10:09 PM

Face it, You KNOW
You Want to...

There is one fantasy scenario that all GA pilots have ran through their minds at one time or another, one dream assignment we all are waiting for. It goes something like this:

There you are, Average Joe private pilot, maybe 300 hours, a decent stick at the controls of a Skyhawk. You're cruising back in coach on a Boeing 767-400 owned by XYZ Airlines at FL380 over one of the square states between the Rockies and the Appalachian Trail. Somewhere about Omaha, the flight attendant comes running down the aisle screaming "My GOD, both pilots have had simultaneous heart attacks...we're ALL GOING TO DIE!" You look around, and notice the other pax are freaking out, so you proudly raise up your hand and tell her you're a pilot, and you THINK you can safely land the plane. The passengers cheer as you rush forward to the cockpit door.

After dragging the Captain and FO out to the galley, you slip into the left seat, and the pressure mounts. But wait, this is just an airplane, they all fly pretty much the same - at least that's what you are TELLING yourself. You find a radio, dial up 121.5 and inform the nice ATC voice in the sweet airline headset that you have an emergency. You ask them for two speeds, the approach speed of a 767 and the dirty stall speed. You burn that stall speed into your brain, knowing that like the 172 back home, as long as you are moving through air faster than that critical number, this beast of a flying machine will still...FLY. Once you know these speeds, it's all like driving the Cessna, you tell yourself. Throttle back, trim nose up, the thing slows down and the houses get bigger. Three in the green – you know that from riding with your buddies who own Bonanzas – now just where IS that gear lever anyway?

ATC gives you vectors to the largest airport around, and after a smooth descent, you trim for approach speed, steer to the runway and drive it onto the numbers like you've done it a million times. The cattle in back roars even though the "arrival" is torturous on the landing gear, and as you exit the jetway,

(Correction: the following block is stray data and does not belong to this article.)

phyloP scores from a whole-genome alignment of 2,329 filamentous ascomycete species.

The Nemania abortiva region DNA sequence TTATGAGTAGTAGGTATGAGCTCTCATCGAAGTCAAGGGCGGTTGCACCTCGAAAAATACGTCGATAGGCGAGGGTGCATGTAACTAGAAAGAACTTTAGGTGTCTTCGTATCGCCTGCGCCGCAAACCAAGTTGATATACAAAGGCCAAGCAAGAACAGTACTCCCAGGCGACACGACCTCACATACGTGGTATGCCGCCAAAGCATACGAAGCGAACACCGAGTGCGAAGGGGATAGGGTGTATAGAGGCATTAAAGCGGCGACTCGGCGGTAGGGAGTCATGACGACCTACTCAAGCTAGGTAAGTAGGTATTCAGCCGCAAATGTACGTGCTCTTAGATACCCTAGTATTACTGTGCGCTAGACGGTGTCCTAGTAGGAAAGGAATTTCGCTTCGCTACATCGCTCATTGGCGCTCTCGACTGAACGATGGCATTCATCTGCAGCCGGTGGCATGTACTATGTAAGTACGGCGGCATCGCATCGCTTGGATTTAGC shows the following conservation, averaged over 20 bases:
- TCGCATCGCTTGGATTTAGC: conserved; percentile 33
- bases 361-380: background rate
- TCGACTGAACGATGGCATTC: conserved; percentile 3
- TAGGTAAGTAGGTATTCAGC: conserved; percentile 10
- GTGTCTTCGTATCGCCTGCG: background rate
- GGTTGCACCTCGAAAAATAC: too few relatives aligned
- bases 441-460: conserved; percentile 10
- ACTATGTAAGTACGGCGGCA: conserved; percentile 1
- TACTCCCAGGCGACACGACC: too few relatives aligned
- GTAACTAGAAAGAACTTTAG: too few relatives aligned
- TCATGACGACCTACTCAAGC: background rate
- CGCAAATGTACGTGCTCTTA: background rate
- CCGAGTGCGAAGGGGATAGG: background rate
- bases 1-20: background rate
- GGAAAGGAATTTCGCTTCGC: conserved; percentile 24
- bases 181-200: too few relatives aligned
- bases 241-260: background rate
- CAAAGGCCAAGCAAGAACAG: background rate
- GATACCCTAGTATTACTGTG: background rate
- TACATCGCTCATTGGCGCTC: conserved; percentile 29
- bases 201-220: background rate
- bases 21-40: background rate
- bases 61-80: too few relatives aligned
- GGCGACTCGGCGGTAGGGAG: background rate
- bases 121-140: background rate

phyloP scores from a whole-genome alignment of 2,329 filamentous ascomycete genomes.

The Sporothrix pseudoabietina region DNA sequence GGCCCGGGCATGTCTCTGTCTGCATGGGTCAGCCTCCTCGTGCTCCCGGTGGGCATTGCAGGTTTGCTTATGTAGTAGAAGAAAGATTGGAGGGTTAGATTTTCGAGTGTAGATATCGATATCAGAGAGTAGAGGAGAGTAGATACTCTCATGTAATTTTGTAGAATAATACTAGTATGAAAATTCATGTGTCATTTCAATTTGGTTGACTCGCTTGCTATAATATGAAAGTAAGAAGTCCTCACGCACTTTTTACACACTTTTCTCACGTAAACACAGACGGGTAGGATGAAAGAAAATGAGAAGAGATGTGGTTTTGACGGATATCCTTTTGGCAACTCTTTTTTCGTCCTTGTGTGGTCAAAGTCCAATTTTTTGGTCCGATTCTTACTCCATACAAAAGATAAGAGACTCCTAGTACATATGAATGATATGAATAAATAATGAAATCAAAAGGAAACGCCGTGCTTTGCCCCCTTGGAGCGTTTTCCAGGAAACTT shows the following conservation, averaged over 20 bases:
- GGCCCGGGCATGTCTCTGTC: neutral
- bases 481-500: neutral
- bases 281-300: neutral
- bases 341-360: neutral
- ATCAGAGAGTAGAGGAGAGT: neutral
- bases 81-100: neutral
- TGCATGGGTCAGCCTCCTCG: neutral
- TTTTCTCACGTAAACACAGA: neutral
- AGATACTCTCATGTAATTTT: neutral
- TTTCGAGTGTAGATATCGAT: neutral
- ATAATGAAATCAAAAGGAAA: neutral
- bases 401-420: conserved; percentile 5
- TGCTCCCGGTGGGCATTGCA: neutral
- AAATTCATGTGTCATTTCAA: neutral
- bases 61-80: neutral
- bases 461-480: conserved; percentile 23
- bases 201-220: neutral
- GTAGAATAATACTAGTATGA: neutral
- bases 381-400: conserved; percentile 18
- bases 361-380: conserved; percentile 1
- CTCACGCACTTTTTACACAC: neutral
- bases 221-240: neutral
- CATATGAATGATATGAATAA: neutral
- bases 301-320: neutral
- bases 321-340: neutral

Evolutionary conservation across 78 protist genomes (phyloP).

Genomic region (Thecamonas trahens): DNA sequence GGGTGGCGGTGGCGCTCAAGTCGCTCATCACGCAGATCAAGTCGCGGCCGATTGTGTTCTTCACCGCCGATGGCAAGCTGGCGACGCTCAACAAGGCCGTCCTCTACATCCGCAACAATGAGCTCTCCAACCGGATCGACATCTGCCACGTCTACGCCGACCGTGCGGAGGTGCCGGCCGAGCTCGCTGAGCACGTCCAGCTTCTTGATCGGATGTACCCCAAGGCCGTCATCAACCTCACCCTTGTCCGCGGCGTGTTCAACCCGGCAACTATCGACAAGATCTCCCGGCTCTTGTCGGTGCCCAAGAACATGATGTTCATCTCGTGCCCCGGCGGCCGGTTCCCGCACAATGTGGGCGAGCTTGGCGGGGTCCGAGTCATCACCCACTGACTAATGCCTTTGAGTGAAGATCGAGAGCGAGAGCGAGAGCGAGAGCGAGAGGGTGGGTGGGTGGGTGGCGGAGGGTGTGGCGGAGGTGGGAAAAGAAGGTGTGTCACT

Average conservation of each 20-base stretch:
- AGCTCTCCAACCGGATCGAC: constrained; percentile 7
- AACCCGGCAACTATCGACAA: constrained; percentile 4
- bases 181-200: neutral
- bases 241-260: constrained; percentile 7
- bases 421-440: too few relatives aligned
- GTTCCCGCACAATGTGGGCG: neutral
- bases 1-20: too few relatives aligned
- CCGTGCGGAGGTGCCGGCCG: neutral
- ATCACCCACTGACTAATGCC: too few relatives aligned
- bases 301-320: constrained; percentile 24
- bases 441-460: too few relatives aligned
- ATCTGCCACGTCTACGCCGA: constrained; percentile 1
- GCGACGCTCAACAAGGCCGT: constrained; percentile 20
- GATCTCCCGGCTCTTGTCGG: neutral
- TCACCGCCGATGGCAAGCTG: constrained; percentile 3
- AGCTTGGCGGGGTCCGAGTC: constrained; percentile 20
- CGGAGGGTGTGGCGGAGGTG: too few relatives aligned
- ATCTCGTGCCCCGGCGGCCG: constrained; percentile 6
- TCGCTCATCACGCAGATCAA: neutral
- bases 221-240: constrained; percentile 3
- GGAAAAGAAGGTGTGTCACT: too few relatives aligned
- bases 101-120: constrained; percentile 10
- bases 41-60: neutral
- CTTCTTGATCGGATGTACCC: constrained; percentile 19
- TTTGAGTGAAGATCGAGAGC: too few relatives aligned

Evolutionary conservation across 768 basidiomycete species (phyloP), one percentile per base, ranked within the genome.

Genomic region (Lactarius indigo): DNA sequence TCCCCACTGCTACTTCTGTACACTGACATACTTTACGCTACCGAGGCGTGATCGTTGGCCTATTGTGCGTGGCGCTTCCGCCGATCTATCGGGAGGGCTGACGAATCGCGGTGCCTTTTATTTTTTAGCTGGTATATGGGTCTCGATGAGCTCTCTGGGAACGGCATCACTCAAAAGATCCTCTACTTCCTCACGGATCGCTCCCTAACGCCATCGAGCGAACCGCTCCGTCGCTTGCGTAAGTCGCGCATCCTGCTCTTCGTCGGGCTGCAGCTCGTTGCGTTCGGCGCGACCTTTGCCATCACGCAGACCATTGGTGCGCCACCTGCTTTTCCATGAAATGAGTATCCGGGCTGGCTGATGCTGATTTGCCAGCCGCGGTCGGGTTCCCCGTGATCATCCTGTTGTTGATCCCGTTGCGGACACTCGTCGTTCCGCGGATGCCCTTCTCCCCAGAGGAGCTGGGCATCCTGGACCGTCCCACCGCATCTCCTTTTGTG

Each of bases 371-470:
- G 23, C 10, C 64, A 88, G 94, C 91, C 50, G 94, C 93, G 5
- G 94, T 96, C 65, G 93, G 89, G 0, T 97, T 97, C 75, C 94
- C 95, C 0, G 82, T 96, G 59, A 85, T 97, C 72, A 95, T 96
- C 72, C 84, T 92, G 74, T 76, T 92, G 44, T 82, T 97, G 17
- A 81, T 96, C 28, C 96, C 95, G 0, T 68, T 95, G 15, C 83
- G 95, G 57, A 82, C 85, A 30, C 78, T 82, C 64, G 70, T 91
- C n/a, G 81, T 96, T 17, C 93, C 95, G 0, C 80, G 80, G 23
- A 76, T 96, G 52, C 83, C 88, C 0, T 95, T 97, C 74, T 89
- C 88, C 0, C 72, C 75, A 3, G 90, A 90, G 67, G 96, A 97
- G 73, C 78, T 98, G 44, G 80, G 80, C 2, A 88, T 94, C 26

the waiting paparazzi is a mob and soon your mug is plastered on the cover of every magazine in the land as this week's flying hero. After appearances on Leno, GMA and Ellen, you sign a lucrative book and movie deal and retire as a gazillionaire to a small island near Fiji.
Far-fetched? Yeah, maybe. But something kinda close actually happened last week, according to this from AP:
An Air Canada co-pilot having a mental breakdown had to be forcibly removed from the cockpit, restrained and sedated, and a stewardess with flying skills helped the pilot safely make an emergency landing, an Irish investigation concluded Wednesday. None of the 146 passengers or other nine crew members on board the Boeing 767 bound from Toronto to London was injured after the 58-year-old co-pilot had to be removed by attendants and sedated by two doctors on board. The pilot then asked flight attendants to find out if any passenger was a qualified pilot. When none was found, one stewardess admitted she held a current commercial pilot's license but said her license for reading cockpit instruments had expired.
So the flight attendant – current with her commercial but not current on her IFR ticket – slipped into the right seat and helped the Captain bring the -67 home safely. This just goes to show how cool having your pilot's license really is...you never know when you are going to be called upon to save the day.

And if nothing else, it will certainly come in handy to poke holes in the sky while chasing hamburgers across the countryside.

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